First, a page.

images which can be categorized based on the type of feature extraction and the sim-
ilarity algorithms. Fang et al. [5] proposed a system for kinship verification based on
PSM (Pictorial structure model) feature extraction and selection methods and they used
KNN for the classification phase, they obtained a promising result on the Cornell Kin-
Face database. Xia et al. [13] used another database named UB KinFace which contains
the images of the child, young parent and old parent faces, using an extended transfer
subspace learning method to mitigate the enormous divergence of distributions between
children and old parents, and an intermediate distribution was used to close to bridge
and reduce the divergence between the sources distributions.
Another interesting work was proposed by Shao et al. [10] where they used the
version 2 of UB KinFace database to verify the kinship based on robust local Gabor fil-
ters to extract genetic-invariant features. In other words, a metric and transfer subspace
learning were adopted to abridge the discrepancy between children and their old par-
ents. Lu et al. [8] proposed a neighborhood repulsed metric learning (NRML) method
for kinship verification. In addition, they proposed a multi view NRML (MNRML)
method to seek a common metric distance in order to better use of the multiple descrip-
tor features, they applied their method on The KinFaceW-I and KinFaceW-II datasets.
Yan et al. [15] proposed a discriminative multi metric learning method for kin-
ship verification. First, they extracted multiple features using different face descriptors,
then, they jointly learned multiple distance metrics with these multiple extracted fea-
tures under which the probability of a pair of face images where the kinship relation
having a smaller distance than the pair that has not a kinship relation. In this work,
they applied their method on two databases: Cornell KinFace and UB Kin database.
Yan et al. [16] proposed a new prototype-based discriminative feature learning (PDFL)
method for kinship verification, this method aims to learn discriminative mid-level fea-
tures where they constructed a set of face samples with unlabeled kinship relation from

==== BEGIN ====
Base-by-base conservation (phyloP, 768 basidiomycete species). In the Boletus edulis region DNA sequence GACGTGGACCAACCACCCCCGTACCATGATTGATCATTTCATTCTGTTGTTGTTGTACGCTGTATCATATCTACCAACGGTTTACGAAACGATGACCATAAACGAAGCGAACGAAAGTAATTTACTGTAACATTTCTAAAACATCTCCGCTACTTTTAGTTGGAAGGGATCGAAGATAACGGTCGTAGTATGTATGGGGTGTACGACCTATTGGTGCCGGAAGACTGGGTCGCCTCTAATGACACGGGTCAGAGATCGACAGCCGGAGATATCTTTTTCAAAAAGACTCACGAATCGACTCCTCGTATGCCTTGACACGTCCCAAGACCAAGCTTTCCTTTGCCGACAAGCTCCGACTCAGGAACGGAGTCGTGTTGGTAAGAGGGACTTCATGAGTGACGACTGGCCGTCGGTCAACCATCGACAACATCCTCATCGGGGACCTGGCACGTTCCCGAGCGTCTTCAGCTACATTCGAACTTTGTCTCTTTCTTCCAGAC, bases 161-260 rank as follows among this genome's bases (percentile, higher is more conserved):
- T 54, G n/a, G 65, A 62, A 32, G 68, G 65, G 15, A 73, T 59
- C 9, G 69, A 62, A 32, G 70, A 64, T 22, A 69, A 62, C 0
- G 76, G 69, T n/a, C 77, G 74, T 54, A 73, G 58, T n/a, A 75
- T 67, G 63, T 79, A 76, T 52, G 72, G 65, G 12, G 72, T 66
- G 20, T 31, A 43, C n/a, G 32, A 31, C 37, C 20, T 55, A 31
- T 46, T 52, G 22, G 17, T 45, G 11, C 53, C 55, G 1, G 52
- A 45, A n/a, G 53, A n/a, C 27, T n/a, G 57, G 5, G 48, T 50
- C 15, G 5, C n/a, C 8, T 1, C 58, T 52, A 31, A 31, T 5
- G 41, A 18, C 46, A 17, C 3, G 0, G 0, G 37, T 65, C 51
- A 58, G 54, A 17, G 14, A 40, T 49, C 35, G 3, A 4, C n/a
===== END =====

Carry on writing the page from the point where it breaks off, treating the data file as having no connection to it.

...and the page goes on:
a wild dataset which considered as the reference set. Then, each sample in the training
face kinship dataset is represented as a mid-level feature vector, where each entry is the
corresponding decision value from one SVM, they applied their method on both Cornell
KinFace and UB Kin databases.
Wang et al. [12] proposed a deep kinship verification (DKV) model by integrating
excellent deep learning architecture into metric learning. They employed a deep learn-
ing model which was followed by a metric learning formulation to select nonlinear
features, which can find the appropriate project space to ensure that the margin between
the negative sample pairs (i.e. parent and child without kinship relation) and the pos-
itive sample pairs is larger as possible, they applied their method on The KinFaceW-I
and KinFaceW-II datasets. Zhou et al. [17] proposed an of ensemble similarity learning
(ESL), first they introduced sparse bilinear similarity function to model the relative of
the encoded properties in kin data. The similarity function parameterized by a diago-
nal matrix enjoys the superiority in computational efficiency, making it more practical
for real-world high-dimensional kinship verification applications. Yan [14] proposed
a neighborhood repulsed correlation metric learning (NRCML) method by using the
correlation similarity measure where the kin relation of facial images can be better
highlighted.
The rest of the paper is organized as follows: Our method is introduced in section 2.